New York City is investigating the death last September of a baby who contracted herpes after a "ritual circumcision with oral suction," in an ultra-Orthodox Jewish ceremony known in Hebrew as metzitzah b'peh.
In a practice that takes place during a ceremony known as the bris, a circumcision practitioner, or mohel, removes the foreskin from the baby's penis, and with his mouth sucks the blood from the incision to cleanse the wound.
The district attorney's office in Kings County Brooklyn is investigating the death of the 2-week-old baby at Maimonides Hospital, but would not disclose the name of the mohel or whether there would be a prosecution.
"We are looking into it, that's all I can say," a D.A. source told ABCNews.com.
The 5,000-year-old religious practice is seen primarily in ultra-Orthodox and some orthodox communities and has caused an alarm among city health officials. In 2003 and 2004, three babies, including a set of twins, were infected with Type 1 herpes; the cases were linked to circumcision, and one boy died.
The mohel who performed the procedures, Yitzchok Fischer, was later banned from doing circumcisions, according to The New York Times. It is not known if he was involved in this recent death.
"It's certainly not something any of us recommend in the modern infection-control era," said Dr. William Schaffner, chair of preventive medicine at Vanderbilt University.
"This is a ritual of historic Abraham that's come down through the ages, and now it has met modern science," he said. "It was never a good idea, and there is a better way to do this." (The modern Jewish community uses a sterile aspiration device to clean the wound in a circumcision.)
In the 2004 death and the more recent one, a mohel infected the penile wounds with Type 1 herpes I (HSV-1), which affects the mouth and throat. It is different from Type 2 or genital herpes (HSV-2), which is a sexually transmitted disease and can cause deadly infections when a newborn passes through an infected birth canal.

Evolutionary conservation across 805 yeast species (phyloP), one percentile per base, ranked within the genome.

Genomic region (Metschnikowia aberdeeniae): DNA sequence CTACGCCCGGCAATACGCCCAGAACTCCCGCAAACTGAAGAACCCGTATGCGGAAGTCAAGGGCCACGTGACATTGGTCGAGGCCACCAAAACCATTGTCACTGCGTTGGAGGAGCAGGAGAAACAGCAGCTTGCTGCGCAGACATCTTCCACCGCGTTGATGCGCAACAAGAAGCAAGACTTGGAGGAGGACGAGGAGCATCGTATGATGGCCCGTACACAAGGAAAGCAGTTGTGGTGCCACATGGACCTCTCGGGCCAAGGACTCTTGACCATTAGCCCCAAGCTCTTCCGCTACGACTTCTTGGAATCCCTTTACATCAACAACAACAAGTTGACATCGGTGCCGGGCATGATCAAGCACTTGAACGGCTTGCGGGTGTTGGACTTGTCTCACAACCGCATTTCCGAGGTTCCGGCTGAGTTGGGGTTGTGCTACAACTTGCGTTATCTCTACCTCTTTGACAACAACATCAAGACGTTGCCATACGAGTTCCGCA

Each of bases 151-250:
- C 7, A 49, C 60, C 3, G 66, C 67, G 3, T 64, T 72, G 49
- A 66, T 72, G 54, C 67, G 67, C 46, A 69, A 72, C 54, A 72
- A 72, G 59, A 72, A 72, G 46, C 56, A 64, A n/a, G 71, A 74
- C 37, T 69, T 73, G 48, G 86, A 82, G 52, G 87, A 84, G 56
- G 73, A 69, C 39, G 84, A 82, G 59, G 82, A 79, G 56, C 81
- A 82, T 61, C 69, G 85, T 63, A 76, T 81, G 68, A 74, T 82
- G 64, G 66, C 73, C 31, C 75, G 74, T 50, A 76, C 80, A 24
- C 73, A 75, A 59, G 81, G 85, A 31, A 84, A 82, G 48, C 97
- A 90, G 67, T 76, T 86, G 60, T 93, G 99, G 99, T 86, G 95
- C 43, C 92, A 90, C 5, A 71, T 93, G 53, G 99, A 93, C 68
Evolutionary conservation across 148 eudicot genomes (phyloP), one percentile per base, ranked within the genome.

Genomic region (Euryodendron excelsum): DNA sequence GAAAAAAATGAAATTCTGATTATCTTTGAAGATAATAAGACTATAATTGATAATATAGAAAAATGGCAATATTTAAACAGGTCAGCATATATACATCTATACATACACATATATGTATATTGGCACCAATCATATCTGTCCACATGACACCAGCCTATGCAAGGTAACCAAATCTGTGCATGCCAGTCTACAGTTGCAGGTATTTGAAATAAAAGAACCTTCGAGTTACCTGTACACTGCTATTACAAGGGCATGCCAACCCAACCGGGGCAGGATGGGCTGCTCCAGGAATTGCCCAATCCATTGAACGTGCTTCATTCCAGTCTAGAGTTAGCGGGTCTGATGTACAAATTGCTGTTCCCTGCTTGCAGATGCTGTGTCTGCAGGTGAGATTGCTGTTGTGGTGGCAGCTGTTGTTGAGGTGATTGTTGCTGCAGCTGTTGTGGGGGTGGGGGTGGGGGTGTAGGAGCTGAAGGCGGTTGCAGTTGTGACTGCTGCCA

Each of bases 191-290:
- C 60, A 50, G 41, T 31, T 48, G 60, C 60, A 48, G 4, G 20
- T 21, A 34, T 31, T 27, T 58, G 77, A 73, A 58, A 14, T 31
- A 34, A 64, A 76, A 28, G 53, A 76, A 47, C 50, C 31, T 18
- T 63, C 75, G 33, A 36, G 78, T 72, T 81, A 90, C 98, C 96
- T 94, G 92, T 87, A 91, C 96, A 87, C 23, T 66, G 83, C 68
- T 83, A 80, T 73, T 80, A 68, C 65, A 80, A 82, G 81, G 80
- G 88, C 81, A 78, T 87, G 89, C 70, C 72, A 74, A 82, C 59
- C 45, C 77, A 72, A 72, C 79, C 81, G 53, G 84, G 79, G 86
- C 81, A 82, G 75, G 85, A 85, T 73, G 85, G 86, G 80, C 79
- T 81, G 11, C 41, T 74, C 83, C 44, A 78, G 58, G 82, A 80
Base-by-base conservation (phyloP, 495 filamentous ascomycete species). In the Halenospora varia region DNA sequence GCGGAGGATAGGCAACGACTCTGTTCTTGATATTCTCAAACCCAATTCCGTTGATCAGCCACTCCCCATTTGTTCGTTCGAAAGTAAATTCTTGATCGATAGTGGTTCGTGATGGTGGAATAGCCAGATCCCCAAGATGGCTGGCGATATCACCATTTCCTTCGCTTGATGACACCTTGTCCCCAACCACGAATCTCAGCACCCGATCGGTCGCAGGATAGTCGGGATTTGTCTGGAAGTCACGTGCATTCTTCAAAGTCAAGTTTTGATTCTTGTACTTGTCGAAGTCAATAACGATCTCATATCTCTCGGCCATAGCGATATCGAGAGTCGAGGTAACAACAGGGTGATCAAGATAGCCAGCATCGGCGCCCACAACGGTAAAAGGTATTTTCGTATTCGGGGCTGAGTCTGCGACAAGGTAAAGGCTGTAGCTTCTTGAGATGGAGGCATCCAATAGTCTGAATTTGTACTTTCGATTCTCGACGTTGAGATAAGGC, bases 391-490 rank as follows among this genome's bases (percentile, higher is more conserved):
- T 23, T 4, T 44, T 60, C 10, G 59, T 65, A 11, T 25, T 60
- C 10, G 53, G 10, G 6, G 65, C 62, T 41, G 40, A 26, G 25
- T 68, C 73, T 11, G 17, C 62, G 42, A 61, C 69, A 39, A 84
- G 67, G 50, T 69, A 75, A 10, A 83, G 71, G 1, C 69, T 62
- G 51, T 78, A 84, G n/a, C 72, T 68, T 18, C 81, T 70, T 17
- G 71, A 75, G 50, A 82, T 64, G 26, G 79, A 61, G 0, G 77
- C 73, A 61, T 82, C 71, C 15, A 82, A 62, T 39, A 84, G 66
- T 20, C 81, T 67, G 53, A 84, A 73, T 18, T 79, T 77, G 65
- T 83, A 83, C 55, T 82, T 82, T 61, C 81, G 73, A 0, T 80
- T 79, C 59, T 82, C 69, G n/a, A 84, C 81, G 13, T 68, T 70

Neonatal herpes is "almost always" a fatal infection, according to Schaffner. "It's a bad virus. [Infants] have no immunity and so it's a very serious illness. Now we have another death -- an unnecessary, incredibly tragic death."
Infections are rare, according to a 2009 study in the New England Journal of Medicine, affecting only one infant in 3,200 births. But it is a serious infection, with a fatality rate of about 64 percent even with antiviral treatment. And fewer than 20 percent of those who survive develop normally.
Schaffner was a medical consultant in the 2004 death of the twin, when city and state officials butted heads with religious leaders who defended their freedom to continue the traditional practice.
"Unfortunately, adults can carry the herpes virus without any symptoms," he said. "Applying the mouth to an open wound can transmit the virus, which can disseminate throughout the body of the infant."
Type 1 herpes is common, and 90 percent of all Americans have experienced infection by the age of 50, the vast majority without symptoms, according to Principles and Practice of Infectious Diseases.
About two-thirds of all infant boys born in New York City's Hasidic communities, who are ultra-Orthodox, are circumcised in the oral suction manner, according to Rabbi David Zwiebel, executive vice president of Agudath Israel of America.
"Of course the community is deeply saddened by this terrible tragedy," he wrote to ABCNews.com in an email.